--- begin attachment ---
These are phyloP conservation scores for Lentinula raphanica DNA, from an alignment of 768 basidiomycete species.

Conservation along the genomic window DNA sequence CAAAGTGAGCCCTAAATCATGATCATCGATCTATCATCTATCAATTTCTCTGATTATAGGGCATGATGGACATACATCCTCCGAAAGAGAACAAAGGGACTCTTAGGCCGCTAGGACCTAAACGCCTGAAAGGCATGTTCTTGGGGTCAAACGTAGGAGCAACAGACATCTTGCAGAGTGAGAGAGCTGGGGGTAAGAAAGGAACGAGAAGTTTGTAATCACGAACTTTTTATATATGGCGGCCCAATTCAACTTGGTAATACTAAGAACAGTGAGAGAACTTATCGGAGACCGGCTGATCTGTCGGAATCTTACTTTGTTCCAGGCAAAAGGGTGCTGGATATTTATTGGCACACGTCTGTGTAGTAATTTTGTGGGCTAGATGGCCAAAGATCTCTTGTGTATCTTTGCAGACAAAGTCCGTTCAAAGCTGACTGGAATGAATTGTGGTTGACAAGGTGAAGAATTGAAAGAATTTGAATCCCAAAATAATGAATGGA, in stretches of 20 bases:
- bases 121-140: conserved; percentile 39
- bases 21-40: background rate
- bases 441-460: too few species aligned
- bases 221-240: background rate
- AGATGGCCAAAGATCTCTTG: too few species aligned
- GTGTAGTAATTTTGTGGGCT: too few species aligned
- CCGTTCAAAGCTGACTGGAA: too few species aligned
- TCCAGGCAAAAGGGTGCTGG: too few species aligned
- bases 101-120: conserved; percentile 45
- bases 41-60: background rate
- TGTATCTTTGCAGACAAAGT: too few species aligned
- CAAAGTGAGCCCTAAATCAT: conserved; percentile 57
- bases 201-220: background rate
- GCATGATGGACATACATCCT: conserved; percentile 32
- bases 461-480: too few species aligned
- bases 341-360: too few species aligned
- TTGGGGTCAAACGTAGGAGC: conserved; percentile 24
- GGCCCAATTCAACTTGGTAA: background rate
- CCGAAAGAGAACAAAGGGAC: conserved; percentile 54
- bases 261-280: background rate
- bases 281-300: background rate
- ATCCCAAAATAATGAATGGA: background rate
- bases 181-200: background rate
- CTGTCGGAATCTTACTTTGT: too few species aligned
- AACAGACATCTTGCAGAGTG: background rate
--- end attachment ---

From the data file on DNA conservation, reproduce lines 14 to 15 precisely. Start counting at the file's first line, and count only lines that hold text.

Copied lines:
- CAAAGTGAGCCCTAAATCAT: conserved; percentile 57
- bases 201-220: background rate